The system favors sameness, too. Getting start-up money from the banks for a one-of-a-kind operation is difficult, whereas franchises will bankroll expectant capitalists, often, however, at the cost of their souls.
SHOULD WESTERN STATE COLLEGE play a role? There will be opposition to any institution that teaches an activist agenda or even greater political awareness. One school of thought, championed by Harold Bloom, its most articulate spokesperson, argues that colleges should be ivory towers, havens of æsthetic repose far from the corrupting influences of the outside world.
A valid point, and Western State could indeed fashion itself as an æsthetic haven. The ivory tower image, however, is historically inaccurate. Our oldest colleges — the Ivy Leagues and William and Mary — were founded to train ministers and those schools made no secret of their well-defined agendas.
During the American Revolution and beyond, colleges were hotbeds of political activism. Thomas Jefferson founded the University of Virginia to fuel the fires of Republicanism. Oberlin College, in an Ohio that was far more remote in the 1830s than Gunnison is today, had a respected national reputation for grassroots commitment, and was a seedbed in the movement to abolish slavery. It was also the first institution of higher learning in the United States to admit women. Colleges were in the advance guard for Civil Rights, in opposition to the Vietnam War, and in advocating environmental responsibility.
The faculty and students of Western State College and an impressive number of Gunnison’s citizens have the energy and expertise to become part of the solution to the serious problems that plague the West. Economics and business courses can explore alternatives to gentrification, they can teach the full range of small-business formation, and they can utilize the experiences of those who have begun small and highly-successful operations as well as those who manage chains.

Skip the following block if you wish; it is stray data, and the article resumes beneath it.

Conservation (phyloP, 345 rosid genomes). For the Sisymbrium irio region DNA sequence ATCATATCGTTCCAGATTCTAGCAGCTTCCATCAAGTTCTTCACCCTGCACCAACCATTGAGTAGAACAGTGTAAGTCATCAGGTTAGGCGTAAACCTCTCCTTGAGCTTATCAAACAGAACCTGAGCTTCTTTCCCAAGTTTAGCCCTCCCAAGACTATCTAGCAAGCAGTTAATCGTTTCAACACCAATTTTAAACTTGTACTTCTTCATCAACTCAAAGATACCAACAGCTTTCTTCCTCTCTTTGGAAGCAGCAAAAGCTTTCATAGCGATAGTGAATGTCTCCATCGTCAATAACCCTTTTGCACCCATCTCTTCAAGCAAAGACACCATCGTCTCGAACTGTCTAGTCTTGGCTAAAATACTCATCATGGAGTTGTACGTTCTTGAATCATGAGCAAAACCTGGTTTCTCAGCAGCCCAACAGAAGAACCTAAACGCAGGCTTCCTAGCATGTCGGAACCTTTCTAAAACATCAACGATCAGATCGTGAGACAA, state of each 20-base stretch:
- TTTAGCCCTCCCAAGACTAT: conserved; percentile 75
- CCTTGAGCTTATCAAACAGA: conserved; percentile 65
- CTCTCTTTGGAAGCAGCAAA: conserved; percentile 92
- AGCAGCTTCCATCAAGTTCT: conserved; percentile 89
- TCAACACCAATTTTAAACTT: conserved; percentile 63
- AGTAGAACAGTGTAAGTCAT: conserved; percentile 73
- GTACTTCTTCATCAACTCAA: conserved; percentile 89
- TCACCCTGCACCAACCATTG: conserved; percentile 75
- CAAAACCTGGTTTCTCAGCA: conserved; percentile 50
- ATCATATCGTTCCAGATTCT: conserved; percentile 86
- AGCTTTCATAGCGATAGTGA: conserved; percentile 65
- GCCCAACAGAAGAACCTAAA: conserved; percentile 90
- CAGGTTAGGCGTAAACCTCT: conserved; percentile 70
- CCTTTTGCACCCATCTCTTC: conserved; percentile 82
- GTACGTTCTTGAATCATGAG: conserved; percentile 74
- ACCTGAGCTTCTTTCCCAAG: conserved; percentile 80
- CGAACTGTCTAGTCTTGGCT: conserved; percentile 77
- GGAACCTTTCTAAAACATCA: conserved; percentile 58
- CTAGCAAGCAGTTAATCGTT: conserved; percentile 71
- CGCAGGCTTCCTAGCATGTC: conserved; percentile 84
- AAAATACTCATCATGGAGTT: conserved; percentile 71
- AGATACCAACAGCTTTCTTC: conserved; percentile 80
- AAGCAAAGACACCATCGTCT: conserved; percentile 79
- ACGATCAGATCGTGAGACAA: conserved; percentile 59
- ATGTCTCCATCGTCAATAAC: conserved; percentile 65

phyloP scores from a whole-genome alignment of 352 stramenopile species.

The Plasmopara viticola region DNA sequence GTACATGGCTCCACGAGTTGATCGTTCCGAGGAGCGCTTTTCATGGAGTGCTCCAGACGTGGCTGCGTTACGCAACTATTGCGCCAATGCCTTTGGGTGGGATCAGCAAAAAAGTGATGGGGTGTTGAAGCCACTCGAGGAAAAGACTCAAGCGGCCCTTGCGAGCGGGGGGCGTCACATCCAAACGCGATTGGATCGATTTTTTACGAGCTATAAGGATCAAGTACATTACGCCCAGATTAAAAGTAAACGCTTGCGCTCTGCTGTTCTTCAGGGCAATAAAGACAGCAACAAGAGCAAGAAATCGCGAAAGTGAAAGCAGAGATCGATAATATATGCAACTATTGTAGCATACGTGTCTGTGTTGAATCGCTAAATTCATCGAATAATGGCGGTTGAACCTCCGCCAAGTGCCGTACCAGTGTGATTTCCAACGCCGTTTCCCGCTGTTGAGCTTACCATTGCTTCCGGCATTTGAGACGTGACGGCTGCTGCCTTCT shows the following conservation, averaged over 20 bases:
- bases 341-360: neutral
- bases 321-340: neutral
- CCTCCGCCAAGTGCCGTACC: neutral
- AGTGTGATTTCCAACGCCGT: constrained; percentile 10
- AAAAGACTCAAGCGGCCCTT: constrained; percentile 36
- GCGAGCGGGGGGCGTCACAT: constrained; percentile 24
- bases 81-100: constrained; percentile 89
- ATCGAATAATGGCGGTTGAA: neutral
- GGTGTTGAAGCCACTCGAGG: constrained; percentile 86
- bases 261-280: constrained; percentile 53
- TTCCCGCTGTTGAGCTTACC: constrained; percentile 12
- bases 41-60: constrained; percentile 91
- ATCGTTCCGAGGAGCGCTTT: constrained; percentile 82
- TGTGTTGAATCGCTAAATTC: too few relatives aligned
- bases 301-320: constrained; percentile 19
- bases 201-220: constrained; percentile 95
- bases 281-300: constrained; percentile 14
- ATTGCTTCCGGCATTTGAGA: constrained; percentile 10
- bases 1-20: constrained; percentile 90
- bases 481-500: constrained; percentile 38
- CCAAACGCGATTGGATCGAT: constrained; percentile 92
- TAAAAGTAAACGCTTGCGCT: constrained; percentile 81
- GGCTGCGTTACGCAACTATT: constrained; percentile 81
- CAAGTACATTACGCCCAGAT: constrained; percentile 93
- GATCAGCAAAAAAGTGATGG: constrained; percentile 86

Political science and history courses could convey the stories of the early Republic, when causes born of democratic and reformist principles flourished.
A COURSE ON THE MEDIA might teach about a phenomenon professors term “Western Journalism,” wherein most newspapers, radio, and television stations in the West eschew investigative reporting in favor of a civic boosterism consciously designed to convey the feeling that everything is right with the world.
As a result, citizens must be the watchdogs. We have to write the Letters to the Editor that expose the sweetheart deals made between local governments and the developers. Who pays when the government agrees to widen the road to that new shopping center or subdivision or when the government gives, as they did to the local City Market, tax breaks for erecting their big new store only to leave the old one standing empty and cold and with no provisions for its future use?
People, however, need tools to become activists, they must build from foundations based upon reading and discourse. Western State is ideally situated for this role because, for one, it attracts a disproportionate number of idealists. Think of it — Western State College, the Oberlin of the West.
Dr. Laura McCall lives in Golden and professes history at Metropolitan State College in Denver. She previously taught at Western State College in Gunnison, where this was delivered as part of the Headwaters Conference Nov. 14-15. She is the co-editor of A Shared Experience: Men, Women, and the History of Gender, published in 1998 by New York University Press.